Using Higher-Order Thinking Skills Across the Curriculum
With many of today’s standards calling for the use of HOTS, or higher-order thinking skills, meeting this standard can feel overwhelming at times. Although this strategy may seem a bit oversimplified at first, I have found it extremely valuable in giving students a concrete way to break down their thinking. In fact, even the most able students have responded to this strategy with, “Well, I already knew the answer, but this helped me see how I got there.” Cool, right?!
This is the basic formula:
Here are the steps to follow:
Step 1: Identify the purpose for the students.
For example, in social studies/history, the purpose may be to make a prediction about an outcome of a historical event. In language arts/English, it may be to determine symbolism in a piece of literature. In science, it may be to draw a conclusion after an experiment/lab.
Step 2: Have students highlight crucial “clues” from the text that they feel may influence the inference.
Have them record the “clues” on a blue index card or sticky note.
Step 3: Have students identify their own ideas related to the “clues” from the text.
Have them record their ideas on a yellow index card or sticky note.
Step 4: Have students come up with a new idea/conclusion or make an inference based on the ideas recorded on their blue and yellow note cards.
Have students record the new idea on a green index card or sticky note and be sure to remind them of the purpose.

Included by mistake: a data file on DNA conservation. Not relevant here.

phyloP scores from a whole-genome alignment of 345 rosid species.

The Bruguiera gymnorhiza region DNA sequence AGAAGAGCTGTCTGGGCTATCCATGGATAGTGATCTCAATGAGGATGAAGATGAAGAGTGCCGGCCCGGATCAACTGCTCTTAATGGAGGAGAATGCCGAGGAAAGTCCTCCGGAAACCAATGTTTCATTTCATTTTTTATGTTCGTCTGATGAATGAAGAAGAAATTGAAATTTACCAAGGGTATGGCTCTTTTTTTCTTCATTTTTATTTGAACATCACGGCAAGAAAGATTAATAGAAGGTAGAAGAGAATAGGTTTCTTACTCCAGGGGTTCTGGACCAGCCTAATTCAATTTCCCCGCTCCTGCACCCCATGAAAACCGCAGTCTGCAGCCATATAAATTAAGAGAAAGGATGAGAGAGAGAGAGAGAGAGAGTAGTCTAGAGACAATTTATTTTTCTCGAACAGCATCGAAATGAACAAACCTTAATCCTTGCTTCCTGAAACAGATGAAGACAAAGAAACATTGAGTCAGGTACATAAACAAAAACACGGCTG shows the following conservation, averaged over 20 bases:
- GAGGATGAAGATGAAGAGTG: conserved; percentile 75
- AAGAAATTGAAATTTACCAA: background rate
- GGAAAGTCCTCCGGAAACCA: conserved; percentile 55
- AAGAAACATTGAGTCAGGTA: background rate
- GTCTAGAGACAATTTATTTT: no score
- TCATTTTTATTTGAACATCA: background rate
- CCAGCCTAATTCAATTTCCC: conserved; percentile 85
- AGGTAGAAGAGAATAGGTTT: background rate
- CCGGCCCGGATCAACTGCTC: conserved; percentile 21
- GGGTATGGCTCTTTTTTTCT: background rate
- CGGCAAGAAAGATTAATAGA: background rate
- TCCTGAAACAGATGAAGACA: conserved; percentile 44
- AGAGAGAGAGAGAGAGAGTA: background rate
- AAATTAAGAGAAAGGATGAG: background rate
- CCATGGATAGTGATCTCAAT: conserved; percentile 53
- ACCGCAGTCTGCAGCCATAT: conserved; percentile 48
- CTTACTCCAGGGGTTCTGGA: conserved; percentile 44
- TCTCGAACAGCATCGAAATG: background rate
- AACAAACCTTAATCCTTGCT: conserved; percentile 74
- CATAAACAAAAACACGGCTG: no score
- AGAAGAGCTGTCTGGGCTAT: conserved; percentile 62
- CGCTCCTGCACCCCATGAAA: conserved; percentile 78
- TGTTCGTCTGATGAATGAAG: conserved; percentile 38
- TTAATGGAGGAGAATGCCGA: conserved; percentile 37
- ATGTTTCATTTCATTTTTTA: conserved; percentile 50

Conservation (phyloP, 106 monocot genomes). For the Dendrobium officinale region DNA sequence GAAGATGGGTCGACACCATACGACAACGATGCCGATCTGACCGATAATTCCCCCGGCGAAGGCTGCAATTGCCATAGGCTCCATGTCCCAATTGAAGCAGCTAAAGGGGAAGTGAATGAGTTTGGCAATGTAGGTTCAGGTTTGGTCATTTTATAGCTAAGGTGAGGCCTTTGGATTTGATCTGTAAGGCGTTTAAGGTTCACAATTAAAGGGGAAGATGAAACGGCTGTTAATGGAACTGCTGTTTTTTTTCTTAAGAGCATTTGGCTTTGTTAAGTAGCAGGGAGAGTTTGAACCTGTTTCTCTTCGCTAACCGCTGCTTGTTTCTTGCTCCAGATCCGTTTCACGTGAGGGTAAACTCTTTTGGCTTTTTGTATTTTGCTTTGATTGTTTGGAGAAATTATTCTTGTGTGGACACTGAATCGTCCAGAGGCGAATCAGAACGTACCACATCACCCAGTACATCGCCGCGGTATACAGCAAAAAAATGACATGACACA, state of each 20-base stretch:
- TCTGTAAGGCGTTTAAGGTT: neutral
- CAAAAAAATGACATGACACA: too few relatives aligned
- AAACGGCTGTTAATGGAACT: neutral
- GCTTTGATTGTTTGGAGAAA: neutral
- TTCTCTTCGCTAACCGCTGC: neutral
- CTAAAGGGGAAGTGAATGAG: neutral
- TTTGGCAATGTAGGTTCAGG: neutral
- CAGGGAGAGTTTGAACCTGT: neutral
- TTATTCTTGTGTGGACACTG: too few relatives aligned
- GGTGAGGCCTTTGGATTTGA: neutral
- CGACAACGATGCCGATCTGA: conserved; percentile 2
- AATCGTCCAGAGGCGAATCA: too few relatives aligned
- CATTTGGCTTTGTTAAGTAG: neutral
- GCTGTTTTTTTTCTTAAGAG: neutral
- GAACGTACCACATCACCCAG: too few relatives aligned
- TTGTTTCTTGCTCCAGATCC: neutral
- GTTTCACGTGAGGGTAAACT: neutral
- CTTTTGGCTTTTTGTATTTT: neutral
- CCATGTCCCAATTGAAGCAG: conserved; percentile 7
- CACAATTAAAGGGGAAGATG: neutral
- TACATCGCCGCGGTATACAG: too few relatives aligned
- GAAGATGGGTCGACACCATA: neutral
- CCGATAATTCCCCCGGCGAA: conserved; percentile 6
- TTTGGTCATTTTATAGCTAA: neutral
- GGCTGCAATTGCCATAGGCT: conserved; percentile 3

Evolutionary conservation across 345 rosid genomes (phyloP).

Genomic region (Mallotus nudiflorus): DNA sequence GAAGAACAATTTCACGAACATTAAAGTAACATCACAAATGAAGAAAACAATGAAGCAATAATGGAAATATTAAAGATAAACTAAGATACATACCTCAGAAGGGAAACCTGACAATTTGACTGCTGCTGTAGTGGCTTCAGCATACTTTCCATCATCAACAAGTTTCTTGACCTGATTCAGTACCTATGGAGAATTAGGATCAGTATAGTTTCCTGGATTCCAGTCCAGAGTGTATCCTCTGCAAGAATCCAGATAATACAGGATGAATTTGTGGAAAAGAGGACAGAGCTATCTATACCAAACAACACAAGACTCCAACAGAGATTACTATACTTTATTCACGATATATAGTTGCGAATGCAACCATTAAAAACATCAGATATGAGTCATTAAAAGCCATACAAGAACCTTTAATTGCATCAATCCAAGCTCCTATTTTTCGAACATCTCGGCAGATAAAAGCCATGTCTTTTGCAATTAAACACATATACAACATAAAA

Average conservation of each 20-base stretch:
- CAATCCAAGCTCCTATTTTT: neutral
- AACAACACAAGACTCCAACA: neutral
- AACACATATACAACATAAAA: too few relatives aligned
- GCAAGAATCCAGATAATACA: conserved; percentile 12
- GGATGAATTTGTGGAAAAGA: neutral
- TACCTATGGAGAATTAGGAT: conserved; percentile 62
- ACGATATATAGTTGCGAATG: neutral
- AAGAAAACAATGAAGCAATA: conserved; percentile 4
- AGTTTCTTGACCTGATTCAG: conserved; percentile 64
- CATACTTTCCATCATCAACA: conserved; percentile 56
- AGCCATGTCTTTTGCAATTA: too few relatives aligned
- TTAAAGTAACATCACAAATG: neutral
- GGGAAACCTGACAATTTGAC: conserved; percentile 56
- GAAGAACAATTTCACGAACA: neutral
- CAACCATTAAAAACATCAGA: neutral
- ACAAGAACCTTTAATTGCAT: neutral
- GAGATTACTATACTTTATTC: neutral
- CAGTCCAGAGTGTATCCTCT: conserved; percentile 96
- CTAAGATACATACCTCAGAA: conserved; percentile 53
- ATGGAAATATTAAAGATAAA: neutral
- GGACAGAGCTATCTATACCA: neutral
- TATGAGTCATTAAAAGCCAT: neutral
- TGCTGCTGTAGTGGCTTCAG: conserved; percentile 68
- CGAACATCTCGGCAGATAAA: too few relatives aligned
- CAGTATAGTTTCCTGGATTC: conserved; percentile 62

During one particularly memorable science class, we used this formula for the students to predict how non-Newtonian fluid would behave during the upcoming lab experiment. It was easy to see which “clues” students used from the lab directions to formulate their predictions as well as what background knowledge they had from previous experiences. We discussed our predictions and put more emphasis on the thinking involved than on having the correct prediction. Most students were surprised to discover that a non-Newtonian substance could perform like both a solid and a liquid depending on the pressure applied.
I’ve utilized this formula again and again, in various subjects, to dig into students’ thinking and it has never failed me yet. For my struggling students, it gives them a structured approach to their thinking. For my higher-level students, it provides them with ways to prove and support their ideas. Plus, you can’t beat the cross-curricular nature of using a math formula and color blending to represent HOTS in any subject area!